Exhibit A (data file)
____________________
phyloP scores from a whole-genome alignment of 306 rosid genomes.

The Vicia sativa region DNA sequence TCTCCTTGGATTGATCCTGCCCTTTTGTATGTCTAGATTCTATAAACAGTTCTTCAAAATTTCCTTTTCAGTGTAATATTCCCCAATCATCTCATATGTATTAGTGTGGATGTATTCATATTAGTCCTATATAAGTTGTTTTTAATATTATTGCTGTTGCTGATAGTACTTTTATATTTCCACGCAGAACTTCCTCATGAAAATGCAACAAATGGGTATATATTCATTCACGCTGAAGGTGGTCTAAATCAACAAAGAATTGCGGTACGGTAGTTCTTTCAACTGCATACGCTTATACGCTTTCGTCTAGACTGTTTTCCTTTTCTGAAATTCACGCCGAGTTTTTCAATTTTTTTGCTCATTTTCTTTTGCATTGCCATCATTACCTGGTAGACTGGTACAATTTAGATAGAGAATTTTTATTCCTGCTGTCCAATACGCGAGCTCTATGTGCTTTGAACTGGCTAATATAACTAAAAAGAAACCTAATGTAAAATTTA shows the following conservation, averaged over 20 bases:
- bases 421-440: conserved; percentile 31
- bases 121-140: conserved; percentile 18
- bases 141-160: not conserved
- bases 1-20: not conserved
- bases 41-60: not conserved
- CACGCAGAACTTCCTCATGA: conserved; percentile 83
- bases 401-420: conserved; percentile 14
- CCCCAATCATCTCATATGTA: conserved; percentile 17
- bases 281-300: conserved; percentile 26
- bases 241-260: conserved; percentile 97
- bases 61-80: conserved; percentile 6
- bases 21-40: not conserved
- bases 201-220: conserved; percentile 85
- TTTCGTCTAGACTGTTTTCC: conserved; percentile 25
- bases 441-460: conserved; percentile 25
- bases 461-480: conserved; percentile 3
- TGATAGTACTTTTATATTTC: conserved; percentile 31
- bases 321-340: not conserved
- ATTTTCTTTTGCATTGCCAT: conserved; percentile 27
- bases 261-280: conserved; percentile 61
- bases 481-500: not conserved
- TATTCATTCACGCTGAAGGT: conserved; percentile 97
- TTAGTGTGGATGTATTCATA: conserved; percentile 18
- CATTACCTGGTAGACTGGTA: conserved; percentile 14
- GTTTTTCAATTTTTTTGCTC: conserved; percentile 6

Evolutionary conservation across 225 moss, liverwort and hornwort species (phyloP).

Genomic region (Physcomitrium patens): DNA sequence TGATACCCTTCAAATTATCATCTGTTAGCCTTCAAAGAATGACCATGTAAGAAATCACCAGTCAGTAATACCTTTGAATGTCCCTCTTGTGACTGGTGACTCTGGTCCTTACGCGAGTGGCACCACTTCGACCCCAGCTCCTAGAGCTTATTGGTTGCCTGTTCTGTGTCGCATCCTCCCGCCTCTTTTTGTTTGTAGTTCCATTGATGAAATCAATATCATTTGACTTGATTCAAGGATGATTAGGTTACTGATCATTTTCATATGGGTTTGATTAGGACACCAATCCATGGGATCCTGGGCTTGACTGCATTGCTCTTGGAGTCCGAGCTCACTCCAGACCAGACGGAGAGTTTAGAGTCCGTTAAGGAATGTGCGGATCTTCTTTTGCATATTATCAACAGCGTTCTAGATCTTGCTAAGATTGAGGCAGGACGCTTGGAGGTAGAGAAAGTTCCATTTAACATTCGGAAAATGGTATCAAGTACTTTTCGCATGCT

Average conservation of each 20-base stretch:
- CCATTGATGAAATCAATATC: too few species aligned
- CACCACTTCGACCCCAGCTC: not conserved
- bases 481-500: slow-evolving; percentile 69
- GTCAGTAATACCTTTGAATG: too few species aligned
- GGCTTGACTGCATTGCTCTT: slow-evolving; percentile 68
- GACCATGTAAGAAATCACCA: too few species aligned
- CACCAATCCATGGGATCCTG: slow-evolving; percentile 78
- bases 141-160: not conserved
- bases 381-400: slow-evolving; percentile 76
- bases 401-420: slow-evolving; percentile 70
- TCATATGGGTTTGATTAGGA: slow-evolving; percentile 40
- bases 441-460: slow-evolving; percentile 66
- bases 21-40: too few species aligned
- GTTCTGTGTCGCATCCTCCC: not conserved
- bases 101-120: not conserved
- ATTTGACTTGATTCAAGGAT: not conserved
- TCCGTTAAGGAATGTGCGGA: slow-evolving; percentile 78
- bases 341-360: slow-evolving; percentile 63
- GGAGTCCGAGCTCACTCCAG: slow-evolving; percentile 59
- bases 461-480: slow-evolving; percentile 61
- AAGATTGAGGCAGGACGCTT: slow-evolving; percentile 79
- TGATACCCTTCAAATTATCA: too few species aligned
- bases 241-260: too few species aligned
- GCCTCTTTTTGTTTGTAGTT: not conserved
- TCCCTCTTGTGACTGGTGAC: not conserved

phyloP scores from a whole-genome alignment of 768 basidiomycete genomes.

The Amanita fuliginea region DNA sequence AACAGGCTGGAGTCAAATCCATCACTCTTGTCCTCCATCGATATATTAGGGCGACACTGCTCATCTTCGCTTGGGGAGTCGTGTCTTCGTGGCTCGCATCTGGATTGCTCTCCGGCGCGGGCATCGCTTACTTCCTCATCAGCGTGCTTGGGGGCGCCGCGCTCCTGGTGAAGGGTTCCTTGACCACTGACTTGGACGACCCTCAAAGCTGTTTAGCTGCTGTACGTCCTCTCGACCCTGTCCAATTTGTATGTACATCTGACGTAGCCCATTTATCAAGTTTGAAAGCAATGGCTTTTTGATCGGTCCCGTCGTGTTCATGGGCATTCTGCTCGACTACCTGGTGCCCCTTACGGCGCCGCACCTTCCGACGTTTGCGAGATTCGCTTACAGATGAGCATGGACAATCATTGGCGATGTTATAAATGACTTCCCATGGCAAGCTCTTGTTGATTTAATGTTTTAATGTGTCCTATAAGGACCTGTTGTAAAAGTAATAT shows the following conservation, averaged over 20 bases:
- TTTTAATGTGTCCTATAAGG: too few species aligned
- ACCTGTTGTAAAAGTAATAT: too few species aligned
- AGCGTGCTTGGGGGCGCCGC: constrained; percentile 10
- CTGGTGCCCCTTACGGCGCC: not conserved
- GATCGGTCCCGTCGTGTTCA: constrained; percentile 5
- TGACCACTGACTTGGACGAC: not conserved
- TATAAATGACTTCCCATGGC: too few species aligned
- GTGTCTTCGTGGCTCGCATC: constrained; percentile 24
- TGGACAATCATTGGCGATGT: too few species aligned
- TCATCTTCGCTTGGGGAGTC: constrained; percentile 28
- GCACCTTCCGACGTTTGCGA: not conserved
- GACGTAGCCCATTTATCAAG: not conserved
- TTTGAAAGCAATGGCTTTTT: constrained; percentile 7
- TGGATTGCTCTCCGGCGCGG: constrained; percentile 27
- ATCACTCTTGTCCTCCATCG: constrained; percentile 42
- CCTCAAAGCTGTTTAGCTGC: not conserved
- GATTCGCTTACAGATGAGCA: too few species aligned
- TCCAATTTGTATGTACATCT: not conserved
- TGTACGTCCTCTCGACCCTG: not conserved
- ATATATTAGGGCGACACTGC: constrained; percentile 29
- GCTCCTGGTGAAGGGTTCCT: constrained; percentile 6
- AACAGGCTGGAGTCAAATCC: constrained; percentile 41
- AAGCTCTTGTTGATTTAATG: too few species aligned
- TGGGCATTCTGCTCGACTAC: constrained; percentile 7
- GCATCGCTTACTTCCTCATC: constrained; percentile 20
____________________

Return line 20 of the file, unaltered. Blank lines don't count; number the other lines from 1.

- bases 321-340: not conserved